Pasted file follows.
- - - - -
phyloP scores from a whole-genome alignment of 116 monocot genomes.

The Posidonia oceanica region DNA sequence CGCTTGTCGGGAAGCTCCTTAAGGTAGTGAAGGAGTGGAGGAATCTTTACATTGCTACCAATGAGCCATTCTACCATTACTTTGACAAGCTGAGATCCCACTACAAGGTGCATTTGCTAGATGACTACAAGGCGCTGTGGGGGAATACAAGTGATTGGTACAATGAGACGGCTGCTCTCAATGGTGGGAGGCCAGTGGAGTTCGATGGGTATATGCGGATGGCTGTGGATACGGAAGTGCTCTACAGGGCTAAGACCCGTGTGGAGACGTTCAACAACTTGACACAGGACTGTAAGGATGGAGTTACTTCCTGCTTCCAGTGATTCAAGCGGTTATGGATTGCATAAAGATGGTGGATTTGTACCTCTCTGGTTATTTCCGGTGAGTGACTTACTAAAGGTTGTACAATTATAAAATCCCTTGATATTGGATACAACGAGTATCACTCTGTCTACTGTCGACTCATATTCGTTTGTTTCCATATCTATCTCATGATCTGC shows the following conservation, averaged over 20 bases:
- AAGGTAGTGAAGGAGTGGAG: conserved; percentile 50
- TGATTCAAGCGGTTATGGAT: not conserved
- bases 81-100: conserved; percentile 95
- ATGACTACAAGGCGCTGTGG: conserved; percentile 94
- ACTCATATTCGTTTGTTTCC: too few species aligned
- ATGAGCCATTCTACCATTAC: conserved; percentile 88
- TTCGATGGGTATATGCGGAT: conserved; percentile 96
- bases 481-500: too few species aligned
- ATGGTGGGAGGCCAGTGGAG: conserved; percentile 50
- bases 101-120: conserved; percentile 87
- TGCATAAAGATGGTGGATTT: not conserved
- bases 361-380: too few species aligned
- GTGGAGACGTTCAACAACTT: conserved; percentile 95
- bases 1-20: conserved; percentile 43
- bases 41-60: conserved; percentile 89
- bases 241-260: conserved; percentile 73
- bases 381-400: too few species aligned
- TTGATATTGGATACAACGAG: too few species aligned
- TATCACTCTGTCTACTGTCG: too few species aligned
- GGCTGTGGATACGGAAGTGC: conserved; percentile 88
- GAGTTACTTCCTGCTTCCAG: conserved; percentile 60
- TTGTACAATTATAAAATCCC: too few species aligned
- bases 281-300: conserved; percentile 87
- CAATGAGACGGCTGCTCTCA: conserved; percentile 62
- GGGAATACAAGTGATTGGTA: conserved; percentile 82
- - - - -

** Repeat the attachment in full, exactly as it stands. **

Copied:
phyloP scores from a whole-genome alignment of 116 monocot genomes.

The Posidonia oceanica region DNA sequence CGCTTGTCGGGAAGCTCCTTAAGGTAGTGAAGGAGTGGAGGAATCTTTACATTGCTACCAATGAGCCATTCTACCATTACTTTGACAAGCTGAGATCCCACTACAAGGTGCATTTGCTAGATGACTACAAGGCGCTGTGGGGGAATACAAGTGATTGGTACAATGAGACGGCTGCTCTCAATGGTGGGAGGCCAGTGGAGTTCGATGGGTATATGCGGATGGCTGTGGATACGGAAGTGCTCTACAGGGCTAAGACCCGTGTGGAGACGTTCAACAACTTGACACAGGACTGTAAGGATGGAGTTACTTCCTGCTTCCAGTGATTCAAGCGGTTATGGATTGCATAAAGATGGTGGATTTGTACCTCTCTGGTTATTTCCGGTGAGTGACTTACTAAAGGTTGTACAATTATAAAATCCCTTGATATTGGATACAACGAGTATCACTCTGTCTACTGTCGACTCATATTCGTTTGTTTCCATATCTATCTCATGATCTGC shows the following conservation, averaged over 20 bases:
- AAGGTAGTGAAGGAGTGGAG: conserved; percentile 50
- TGATTCAAGCGGTTATGGAT: not conserved
- bases 81-100: conserved; percentile 95
- ATGACTACAAGGCGCTGTGG: conserved; percentile 94
- ACTCATATTCGTTTGTTTCC: too few species aligned
- ATGAGCCATTCTACCATTAC: conserved; percentile 88
- TTCGATGGGTATATGCGGAT: conserved; percentile 96
- bases 481-500: too few species aligned
- ATGGTGGGAGGCCAGTGGAG: conserved; percentile 50
- bases 101-120: conserved; percentile 87
- TGCATAAAGATGGTGGATTT: not conserved
- bases 361-380: too few species aligned
- GTGGAGACGTTCAACAACTT: conserved; percentile 95
- bases 1-20: conserved; percentile 43
- bases 41-60: conserved; percentile 89
- bases 241-260: conserved; percentile 73
- bases 381-400: too few species aligned
- TTGATATTGGATACAACGAG: too few species aligned
- TATCACTCTGTCTACTGTCG: too few species aligned
- GGCTGTGGATACGGAAGTGC: conserved; percentile 88
- GAGTTACTTCCTGCTTCCAG: conserved; percentile 60
- TTGTACAATTATAAAATCCC: too few species aligned
- bases 281-300: conserved; percentile 87
- CAATGAGACGGCTGCTCTCA: conserved; percentile 62
- GGGAATACAAGTGATTGGTA: conserved; percentile 82